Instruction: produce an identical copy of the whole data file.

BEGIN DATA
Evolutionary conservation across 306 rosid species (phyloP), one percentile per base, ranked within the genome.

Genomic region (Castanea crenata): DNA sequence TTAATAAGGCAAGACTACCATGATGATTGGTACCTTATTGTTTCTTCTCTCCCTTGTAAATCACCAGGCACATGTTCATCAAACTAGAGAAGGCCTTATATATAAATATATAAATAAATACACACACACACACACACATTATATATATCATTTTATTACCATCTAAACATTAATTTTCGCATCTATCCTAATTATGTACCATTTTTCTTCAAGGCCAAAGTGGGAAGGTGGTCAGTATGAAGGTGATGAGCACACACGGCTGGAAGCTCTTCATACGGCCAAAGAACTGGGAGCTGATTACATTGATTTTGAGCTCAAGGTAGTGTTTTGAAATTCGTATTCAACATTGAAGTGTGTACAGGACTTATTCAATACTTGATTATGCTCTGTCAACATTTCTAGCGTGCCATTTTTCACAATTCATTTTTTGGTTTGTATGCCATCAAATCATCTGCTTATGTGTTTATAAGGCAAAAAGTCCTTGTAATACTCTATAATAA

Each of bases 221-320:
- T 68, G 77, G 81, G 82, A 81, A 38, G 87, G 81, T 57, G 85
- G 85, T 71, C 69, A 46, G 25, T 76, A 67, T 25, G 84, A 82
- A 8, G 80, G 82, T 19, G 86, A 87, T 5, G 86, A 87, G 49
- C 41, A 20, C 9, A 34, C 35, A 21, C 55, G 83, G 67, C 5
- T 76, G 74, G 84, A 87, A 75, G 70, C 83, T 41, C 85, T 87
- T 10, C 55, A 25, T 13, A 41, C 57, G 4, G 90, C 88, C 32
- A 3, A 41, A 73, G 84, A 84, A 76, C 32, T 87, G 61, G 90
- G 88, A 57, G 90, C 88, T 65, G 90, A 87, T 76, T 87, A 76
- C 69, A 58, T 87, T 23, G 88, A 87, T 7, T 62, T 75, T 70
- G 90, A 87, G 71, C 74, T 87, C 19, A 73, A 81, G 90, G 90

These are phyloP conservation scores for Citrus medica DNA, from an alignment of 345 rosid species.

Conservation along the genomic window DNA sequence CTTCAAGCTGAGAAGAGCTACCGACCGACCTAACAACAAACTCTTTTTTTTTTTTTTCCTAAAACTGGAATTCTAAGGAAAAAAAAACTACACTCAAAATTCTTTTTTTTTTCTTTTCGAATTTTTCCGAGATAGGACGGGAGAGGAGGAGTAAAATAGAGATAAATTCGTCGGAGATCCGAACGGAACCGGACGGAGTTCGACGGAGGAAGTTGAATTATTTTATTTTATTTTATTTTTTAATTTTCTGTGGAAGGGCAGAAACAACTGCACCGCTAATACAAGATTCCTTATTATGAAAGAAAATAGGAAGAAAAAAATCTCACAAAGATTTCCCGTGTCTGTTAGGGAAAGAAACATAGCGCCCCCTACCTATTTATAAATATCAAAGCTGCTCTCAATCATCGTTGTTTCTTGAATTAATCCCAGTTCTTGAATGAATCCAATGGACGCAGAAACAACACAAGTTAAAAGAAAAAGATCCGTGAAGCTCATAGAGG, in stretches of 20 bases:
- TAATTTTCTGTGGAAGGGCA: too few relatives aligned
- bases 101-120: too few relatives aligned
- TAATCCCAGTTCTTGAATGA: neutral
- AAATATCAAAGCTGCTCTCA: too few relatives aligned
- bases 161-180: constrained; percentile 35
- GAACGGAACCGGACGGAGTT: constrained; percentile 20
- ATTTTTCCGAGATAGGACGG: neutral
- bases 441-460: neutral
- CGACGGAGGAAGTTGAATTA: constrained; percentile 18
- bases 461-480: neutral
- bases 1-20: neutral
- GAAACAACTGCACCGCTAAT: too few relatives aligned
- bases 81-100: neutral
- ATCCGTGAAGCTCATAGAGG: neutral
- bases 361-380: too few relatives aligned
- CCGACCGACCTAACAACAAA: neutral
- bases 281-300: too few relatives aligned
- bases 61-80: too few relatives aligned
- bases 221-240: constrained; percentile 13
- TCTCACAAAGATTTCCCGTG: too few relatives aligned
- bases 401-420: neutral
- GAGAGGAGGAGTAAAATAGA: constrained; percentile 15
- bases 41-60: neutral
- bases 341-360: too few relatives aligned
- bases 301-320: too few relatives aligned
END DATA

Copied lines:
Evolutionary conservation across 306 rosid species (phyloP), one percentile per base, ranked within the genome.

Genomic region (Castanea crenata): DNA sequence TTAATAAGGCAAGACTACCATGATGATTGGTACCTTATTGTTTCTTCTCTCCCTTGTAAATCACCAGGCACATGTTCATCAAACTAGAGAAGGCCTTATATATAAATATATAAATAAATACACACACACACACACACATTATATATATCATTTTATTACCATCTAAACATTAATTTTCGCATCTATCCTAATTATGTACCATTTTTCTTCAAGGCCAAAGTGGGAAGGTGGTCAGTATGAAGGTGATGAGCACACACGGCTGGAAGCTCTTCATACGGCCAAAGAACTGGGAGCTGATTACATTGATTTTGAGCTCAAGGTAGTGTTTTGAAATTCGTATTCAACATTGAAGTGTGTACAGGACTTATTCAATACTTGATTATGCTCTGTCAACATTTCTAGCGTGCCATTTTTCACAATTCATTTTTTGGTTTGTATGCCATCAAATCATCTGCTTATGTGTTTATAAGGCAAAAAGTCCTTGTAATACTCTATAATAA

Each of bases 221-320:
- T 68, G 77, G 81, G 82, A 81, A 38, G 87, G 81, T 57, G 85
- G 85, T 71, C 69, A 46, G 25, T 76, A 67, T 25, G 84, A 82
- A 8, G 80, G 82, T 19, G 86, A 87, T 5, G 86, A 87, G 49
- C 41, A 20, C 9, A 34, C 35, A 21, C 55, G 83, G 67, C 5
- T 76, G 74, G 84, A 87, A 75, G 70, C 83, T 41, C 85, T 87
- T 10, C 55, A 25, T 13, A 41, C 57, G 4, G 90, C 88, C 32
- A 3, A 41, A 73, G 84, A 84, A 76, C 32, T 87, G 61, G 90
- G 88, A 57, G 90, C 88, T 65, G 90, A 87, T 76, T 87, A 76
- C 69, A 58, T 87, T 23, G 88, A 87, T 7, T 62, T 75, T 70
- G 90, A 87, G 71, C 74, T 87, C 19, A 73, A 81, G 90, G 90

These are phyloP conservation scores for Citrus medica DNA, from an alignment of 345 rosid species.

Conservation along the genomic window DNA sequence CTTCAAGCTGAGAAGAGCTACCGACCGACCTAACAACAAACTCTTTTTTTTTTTTTTCCTAAAACTGGAATTCTAAGGAAAAAAAAACTACACTCAAAATTCTTTTTTTTTTCTTTTCGAATTTTTCCGAGATAGGACGGGAGAGGAGGAGTAAAATAGAGATAAATTCGTCGGAGATCCGAACGGAACCGGACGGAGTTCGACGGAGGAAGTTGAATTATTTTATTTTATTTTATTTTTTAATTTTCTGTGGAAGGGCAGAAACAACTGCACCGCTAATACAAGATTCCTTATTATGAAAGAAAATAGGAAGAAAAAAATCTCACAAAGATTTCCCGTGTCTGTTAGGGAAAGAAACATAGCGCCCCCTACCTATTTATAAATATCAAAGCTGCTCTCAATCATCGTTGTTTCTTGAATTAATCCCAGTTCTTGAATGAATCCAATGGACGCAGAAACAACACAAGTTAAAAGAAAAAGATCCGTGAAGCTCATAGAGG, in stretches of 20 bases:
- TAATTTTCTGTGGAAGGGCA: too few relatives aligned
- bases 101-120: too few relatives aligned
- TAATCCCAGTTCTTGAATGA: neutral
- AAATATCAAAGCTGCTCTCA: too few relatives aligned
- bases 161-180: constrained; percentile 35
- GAACGGAACCGGACGGAGTT: constrained; percentile 20
- ATTTTTCCGAGATAGGACGG: neutral
- bases 441-460: neutral
- CGACGGAGGAAGTTGAATTA: constrained; percentile 18
- bases 461-480: neutral
- bases 1-20: neutral
- GAAACAACTGCACCGCTAAT: too few relatives aligned
- bases 81-100: neutral
- ATCCGTGAAGCTCATAGAGG: neutral
- bases 361-380: too few relatives aligned
- CCGACCGACCTAACAACAAA: neutral
- bases 281-300: too few relatives aligned
- bases 61-80: too few relatives aligned
- bases 221-240: constrained; percentile 13
- TCTCACAAAGATTTCCCGTG: too few relatives aligned
- bases 401-420: neutral
- GAGAGGAGGAGTAAAATAGA: constrained; percentile 15
- bases 41-60: neutral
- bases 341-360: too few relatives aligned
- bases 301-320: too few relatives aligned